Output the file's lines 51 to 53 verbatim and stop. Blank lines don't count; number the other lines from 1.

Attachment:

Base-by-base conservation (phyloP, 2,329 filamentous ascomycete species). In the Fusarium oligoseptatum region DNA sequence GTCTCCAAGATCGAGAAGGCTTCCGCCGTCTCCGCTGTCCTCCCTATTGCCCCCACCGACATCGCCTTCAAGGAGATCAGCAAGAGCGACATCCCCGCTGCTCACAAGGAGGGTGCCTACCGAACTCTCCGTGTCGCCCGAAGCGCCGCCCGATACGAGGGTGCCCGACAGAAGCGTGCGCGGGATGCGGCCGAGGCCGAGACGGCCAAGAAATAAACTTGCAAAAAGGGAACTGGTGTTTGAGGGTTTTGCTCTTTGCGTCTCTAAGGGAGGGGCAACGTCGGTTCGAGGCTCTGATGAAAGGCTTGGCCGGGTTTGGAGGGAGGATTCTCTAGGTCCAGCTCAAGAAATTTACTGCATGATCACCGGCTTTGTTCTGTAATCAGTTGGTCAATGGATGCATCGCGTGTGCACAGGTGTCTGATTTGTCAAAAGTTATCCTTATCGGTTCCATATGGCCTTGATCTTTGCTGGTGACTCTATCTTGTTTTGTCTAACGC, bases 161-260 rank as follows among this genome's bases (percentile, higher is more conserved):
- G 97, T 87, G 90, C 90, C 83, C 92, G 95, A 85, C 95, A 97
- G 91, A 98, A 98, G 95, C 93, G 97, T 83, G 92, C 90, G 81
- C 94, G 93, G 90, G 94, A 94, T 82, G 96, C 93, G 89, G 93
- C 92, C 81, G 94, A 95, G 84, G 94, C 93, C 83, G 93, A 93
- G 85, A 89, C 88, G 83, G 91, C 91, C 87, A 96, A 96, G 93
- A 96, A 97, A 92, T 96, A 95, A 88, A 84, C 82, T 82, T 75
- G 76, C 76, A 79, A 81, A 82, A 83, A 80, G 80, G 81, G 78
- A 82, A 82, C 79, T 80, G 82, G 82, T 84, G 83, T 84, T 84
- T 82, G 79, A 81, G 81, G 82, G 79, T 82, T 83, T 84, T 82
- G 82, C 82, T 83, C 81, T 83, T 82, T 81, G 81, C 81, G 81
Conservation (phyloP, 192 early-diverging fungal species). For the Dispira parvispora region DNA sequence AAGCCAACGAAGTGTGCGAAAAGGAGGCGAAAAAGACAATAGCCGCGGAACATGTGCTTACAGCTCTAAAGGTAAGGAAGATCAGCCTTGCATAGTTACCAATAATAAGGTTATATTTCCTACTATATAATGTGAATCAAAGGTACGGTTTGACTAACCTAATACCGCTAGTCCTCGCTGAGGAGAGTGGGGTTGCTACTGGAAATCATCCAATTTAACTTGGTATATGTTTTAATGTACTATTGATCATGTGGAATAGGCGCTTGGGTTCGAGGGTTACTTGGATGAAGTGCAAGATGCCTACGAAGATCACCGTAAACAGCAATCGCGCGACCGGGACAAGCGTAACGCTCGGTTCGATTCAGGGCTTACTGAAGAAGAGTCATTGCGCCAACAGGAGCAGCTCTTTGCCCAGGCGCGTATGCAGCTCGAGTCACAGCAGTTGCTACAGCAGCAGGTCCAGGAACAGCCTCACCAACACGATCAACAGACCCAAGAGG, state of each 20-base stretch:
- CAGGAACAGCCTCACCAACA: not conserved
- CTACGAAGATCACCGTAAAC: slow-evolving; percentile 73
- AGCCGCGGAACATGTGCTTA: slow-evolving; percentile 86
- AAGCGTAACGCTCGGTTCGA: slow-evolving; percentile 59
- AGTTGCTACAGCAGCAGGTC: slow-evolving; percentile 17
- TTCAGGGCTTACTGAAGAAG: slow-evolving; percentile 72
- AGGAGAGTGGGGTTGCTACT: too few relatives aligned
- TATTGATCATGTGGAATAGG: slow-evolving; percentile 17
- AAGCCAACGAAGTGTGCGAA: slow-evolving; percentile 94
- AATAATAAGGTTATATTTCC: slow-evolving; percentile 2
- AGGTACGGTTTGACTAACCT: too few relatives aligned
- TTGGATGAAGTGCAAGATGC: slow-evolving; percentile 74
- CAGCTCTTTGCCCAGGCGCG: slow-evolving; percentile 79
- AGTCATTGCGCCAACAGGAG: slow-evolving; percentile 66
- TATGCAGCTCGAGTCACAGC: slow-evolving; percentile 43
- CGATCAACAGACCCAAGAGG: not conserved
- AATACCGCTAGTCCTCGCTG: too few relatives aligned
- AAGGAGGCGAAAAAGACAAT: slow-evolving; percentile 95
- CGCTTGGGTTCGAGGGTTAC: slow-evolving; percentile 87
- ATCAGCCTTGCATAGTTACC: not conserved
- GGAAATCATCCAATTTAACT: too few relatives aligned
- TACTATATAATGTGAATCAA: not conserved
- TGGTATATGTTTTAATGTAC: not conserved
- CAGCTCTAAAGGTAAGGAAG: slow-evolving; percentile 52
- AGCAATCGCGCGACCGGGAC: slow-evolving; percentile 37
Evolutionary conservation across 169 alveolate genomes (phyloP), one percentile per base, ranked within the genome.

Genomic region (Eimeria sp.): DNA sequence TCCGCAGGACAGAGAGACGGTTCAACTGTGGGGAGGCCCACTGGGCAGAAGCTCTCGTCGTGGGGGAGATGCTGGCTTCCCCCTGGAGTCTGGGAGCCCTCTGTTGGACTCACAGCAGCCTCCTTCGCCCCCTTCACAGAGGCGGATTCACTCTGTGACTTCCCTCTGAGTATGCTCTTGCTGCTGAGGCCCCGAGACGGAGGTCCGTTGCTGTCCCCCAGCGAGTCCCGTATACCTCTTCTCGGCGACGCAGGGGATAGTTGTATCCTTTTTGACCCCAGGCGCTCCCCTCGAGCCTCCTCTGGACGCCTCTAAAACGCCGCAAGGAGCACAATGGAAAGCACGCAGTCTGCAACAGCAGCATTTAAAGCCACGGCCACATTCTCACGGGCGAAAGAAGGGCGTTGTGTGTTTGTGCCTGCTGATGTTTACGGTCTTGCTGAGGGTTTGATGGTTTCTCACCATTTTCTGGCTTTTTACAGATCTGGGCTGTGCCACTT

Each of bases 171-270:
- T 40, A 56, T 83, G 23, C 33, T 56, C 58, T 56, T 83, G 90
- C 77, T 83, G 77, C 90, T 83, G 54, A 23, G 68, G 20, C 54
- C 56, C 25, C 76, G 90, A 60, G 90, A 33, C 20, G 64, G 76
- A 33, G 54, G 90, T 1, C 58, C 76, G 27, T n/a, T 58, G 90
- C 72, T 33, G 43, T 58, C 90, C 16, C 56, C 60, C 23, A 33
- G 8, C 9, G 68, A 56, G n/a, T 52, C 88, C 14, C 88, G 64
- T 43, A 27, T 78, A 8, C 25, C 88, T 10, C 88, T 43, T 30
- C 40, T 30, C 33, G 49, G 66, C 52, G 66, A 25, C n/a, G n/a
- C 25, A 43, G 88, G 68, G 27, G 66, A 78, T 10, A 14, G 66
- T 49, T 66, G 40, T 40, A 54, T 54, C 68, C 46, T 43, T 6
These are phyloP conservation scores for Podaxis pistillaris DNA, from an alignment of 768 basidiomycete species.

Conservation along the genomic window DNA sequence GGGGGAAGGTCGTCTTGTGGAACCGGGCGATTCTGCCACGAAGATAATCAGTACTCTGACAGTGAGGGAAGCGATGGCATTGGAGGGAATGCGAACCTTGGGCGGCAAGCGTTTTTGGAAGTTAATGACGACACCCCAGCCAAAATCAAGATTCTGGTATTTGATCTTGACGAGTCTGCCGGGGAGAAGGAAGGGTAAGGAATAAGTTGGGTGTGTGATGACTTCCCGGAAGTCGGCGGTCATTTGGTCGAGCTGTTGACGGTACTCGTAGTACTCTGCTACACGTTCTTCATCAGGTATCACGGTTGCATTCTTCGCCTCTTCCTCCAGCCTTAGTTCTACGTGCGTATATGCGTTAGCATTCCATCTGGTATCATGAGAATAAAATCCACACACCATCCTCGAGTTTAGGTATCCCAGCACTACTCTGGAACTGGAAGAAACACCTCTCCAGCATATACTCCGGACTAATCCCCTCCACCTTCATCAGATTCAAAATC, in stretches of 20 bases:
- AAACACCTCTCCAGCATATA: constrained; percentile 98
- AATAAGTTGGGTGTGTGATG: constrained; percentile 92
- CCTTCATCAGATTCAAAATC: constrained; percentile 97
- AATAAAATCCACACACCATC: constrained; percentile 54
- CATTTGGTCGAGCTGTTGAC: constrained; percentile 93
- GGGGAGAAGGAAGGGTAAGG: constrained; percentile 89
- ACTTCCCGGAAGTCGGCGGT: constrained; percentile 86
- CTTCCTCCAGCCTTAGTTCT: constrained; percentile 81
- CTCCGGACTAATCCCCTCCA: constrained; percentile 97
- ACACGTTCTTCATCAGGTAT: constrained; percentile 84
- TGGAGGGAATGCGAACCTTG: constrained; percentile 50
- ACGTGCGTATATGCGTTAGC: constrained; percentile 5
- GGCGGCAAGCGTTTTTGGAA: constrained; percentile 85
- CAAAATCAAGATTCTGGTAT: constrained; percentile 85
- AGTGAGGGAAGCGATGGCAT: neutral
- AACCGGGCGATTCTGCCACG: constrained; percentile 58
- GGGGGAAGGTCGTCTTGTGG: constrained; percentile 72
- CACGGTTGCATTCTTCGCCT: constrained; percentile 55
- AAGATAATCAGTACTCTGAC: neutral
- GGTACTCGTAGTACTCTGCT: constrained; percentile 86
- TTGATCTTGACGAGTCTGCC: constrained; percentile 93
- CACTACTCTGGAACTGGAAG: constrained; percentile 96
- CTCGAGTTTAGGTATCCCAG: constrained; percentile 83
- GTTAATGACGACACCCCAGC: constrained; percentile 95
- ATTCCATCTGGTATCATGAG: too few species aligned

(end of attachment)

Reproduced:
These are phyloP conservation scores for Podaxis pistillaris DNA, from an alignment of 768 basidiomycete species.

Conservation along the genomic window DNA sequence GGGGGAAGGTCGTCTTGTGGAACCGGGCGATTCTGCCACGAAGATAATCAGTACTCTGACAGTGAGGGAAGCGATGGCATTGGAGGGAATGCGAACCTTGGGCGGCAAGCGTTTTTGGAAGTTAATGACGACACCCCAGCCAAAATCAAGATTCTGGTATTTGATCTTGACGAGTCTGCCGGGGAGAAGGAAGGGTAAGGAATAAGTTGGGTGTGTGATGACTTCCCGGAAGTCGGCGGTCATTTGGTCGAGCTGTTGACGGTACTCGTAGTACTCTGCTACACGTTCTTCATCAGGTATCACGGTTGCATTCTTCGCCTCTTCCTCCAGCCTTAGTTCTACGTGCGTATATGCGTTAGCATTCCATCTGGTATCATGAGAATAAAATCCACACACCATCCTCGAGTTTAGGTATCCCAGCACTACTCTGGAACTGGAAGAAACACCTCTCCAGCATATACTCCGGACTAATCCCCTCCACCTTCATCAGATTCAAAATC, in stretches of 20 bases:
- AAACACCTCTCCAGCATATA: constrained; percentile 98